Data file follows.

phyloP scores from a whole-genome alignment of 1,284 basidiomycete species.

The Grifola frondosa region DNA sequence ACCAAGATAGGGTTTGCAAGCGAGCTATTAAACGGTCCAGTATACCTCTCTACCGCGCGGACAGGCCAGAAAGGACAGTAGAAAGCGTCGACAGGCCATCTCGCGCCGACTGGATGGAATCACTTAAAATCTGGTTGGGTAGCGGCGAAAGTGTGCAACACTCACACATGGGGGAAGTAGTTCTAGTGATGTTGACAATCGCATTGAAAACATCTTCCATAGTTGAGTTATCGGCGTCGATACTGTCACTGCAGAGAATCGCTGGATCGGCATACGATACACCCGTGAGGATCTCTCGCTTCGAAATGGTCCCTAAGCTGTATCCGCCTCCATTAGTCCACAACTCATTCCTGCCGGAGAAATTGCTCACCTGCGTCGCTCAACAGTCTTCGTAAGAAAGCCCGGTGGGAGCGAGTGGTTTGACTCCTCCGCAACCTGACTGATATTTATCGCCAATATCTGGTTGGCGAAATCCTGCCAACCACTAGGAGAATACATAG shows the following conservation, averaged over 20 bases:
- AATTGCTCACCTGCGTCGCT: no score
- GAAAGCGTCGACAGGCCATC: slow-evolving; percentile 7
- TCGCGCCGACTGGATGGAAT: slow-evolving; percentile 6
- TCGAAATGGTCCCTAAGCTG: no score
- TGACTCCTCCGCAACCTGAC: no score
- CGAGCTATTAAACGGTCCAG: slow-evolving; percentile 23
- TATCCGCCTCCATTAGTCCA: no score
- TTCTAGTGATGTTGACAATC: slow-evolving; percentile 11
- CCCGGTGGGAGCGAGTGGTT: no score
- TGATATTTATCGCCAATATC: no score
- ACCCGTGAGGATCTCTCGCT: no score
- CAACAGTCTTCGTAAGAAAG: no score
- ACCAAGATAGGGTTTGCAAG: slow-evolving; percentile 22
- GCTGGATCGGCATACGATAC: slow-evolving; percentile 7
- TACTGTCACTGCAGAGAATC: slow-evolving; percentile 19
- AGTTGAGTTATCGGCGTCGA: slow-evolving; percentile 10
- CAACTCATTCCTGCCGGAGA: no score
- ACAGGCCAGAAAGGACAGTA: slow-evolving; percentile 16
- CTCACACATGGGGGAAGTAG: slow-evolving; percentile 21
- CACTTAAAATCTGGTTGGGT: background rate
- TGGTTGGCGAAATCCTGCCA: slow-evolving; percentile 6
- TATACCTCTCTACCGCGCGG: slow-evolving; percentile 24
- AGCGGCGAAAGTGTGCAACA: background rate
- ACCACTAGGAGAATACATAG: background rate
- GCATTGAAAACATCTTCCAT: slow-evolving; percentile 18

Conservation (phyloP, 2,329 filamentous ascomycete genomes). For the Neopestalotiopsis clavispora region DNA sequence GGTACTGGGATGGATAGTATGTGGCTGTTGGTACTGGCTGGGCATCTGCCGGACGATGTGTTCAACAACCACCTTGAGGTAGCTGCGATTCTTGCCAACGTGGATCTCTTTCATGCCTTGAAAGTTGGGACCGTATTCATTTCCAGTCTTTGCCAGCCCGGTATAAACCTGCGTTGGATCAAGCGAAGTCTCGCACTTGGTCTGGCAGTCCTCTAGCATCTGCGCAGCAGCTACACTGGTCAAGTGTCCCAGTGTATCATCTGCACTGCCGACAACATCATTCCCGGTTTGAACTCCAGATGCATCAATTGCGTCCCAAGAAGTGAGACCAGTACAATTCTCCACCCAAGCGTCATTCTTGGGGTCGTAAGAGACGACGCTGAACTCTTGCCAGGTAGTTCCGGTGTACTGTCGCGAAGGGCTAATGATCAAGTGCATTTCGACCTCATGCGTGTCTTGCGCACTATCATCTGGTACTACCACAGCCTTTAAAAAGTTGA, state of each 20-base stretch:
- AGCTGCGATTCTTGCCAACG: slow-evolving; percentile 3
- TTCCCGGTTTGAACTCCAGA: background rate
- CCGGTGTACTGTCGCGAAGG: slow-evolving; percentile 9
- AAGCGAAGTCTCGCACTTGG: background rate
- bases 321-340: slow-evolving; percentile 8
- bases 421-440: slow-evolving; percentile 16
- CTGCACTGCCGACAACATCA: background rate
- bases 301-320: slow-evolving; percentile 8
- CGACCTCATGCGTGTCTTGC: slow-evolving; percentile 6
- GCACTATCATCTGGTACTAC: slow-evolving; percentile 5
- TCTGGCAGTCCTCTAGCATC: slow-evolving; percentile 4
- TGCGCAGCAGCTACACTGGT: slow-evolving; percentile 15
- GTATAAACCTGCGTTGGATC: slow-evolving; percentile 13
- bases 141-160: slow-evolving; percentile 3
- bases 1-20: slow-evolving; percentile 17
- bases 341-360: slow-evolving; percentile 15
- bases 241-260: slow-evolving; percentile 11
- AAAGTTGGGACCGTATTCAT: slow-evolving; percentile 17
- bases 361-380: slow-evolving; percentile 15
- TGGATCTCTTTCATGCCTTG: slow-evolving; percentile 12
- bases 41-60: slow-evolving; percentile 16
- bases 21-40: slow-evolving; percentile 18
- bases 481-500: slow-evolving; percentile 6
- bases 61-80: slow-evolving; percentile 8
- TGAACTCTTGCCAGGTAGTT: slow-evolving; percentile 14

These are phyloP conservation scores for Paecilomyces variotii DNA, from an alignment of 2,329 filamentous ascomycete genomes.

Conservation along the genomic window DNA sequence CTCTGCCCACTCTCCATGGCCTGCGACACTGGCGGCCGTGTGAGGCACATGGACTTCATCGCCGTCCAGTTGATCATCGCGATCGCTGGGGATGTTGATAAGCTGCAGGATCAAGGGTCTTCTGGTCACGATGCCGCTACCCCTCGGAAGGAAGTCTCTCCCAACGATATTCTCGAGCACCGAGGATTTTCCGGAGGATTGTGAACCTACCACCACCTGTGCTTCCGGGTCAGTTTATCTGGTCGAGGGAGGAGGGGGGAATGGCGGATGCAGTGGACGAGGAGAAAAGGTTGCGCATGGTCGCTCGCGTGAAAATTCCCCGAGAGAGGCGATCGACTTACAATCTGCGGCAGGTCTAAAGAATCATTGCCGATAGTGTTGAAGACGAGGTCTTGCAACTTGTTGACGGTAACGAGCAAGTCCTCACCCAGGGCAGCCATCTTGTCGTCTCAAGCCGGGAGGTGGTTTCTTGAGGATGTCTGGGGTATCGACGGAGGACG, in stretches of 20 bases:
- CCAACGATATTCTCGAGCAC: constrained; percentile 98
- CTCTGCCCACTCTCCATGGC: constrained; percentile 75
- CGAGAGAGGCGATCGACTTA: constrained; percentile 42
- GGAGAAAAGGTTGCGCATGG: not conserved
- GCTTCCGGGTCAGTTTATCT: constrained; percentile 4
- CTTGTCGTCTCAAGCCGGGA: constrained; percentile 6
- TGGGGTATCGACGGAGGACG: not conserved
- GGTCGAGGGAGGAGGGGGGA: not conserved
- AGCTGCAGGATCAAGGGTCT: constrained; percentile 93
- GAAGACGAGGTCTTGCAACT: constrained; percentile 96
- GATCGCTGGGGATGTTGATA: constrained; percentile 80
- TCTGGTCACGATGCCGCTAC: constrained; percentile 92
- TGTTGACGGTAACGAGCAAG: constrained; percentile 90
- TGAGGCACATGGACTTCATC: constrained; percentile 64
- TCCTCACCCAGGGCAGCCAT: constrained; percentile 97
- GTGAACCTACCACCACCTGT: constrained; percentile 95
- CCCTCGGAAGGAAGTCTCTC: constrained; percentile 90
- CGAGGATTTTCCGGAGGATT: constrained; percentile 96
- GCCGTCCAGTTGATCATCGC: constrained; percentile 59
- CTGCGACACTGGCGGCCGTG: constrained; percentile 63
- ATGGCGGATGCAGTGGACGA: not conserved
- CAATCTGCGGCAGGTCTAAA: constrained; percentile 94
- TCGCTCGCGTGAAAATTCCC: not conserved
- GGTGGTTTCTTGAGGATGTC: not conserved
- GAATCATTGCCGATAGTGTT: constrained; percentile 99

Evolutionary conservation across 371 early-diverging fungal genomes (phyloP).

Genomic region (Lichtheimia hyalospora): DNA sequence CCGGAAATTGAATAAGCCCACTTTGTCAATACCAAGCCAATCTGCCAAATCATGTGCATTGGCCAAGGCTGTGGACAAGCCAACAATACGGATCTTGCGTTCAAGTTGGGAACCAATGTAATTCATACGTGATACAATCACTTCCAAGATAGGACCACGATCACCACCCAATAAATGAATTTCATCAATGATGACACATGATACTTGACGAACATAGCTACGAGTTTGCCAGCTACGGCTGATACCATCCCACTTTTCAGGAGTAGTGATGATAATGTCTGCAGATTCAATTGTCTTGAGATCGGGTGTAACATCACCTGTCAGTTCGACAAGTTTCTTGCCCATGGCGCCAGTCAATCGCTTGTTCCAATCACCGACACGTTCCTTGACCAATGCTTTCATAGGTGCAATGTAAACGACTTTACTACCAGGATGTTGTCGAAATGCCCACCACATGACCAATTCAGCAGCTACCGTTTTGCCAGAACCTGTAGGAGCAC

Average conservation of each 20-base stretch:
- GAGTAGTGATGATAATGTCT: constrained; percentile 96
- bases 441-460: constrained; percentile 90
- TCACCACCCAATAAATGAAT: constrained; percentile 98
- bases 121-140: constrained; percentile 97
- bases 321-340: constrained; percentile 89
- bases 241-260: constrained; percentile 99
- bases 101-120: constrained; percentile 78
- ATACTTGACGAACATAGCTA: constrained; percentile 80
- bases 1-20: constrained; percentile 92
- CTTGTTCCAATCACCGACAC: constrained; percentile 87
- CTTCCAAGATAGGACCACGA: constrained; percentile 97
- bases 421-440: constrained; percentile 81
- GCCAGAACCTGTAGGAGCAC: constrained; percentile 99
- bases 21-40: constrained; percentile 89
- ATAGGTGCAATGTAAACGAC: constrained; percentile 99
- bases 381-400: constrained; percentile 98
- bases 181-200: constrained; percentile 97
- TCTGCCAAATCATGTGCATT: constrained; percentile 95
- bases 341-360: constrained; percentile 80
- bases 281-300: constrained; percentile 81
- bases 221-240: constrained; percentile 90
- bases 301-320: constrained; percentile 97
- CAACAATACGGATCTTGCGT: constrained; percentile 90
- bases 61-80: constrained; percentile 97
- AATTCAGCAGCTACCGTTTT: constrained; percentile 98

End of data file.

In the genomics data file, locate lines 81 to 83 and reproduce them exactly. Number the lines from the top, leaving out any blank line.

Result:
Evolutionary conservation across 371 early-diverging fungal genomes (phyloP).

Genomic region (Lichtheimia hyalospora): DNA sequence CCGGAAATTGAATAAGCCCACTTTGTCAATACCAAGCCAATCTGCCAAATCATGTGCATTGGCCAAGGCTGTGGACAAGCCAACAATACGGATCTTGCGTTCAAGTTGGGAACCAATGTAATTCATACGTGATACAATCACTTCCAAGATAGGACCACGATCACCACCCAATAAATGAATTTCATCAATGATGACACATGATACTTGACGAACATAGCTACGAGTTTGCCAGCTACGGCTGATACCATCCCACTTTTCAGGAGTAGTGATGATAATGTCTGCAGATTCAATTGTCTTGAGATCGGGTGTAACATCACCTGTCAGTTCGACAAGTTTCTTGCCCATGGCGCCAGTCAATCGCTTGTTCCAATCACCGACACGTTCCTTGACCAATGCTTTCATAGGTGCAATGTAAACGACTTTACTACCAGGATGTTGTCGAAATGCCCACCACATGACCAATTCAGCAGCTACCGTTTTGCCAGAACCTGTAGGAGCAC

Average conservation of each 20-base stretch: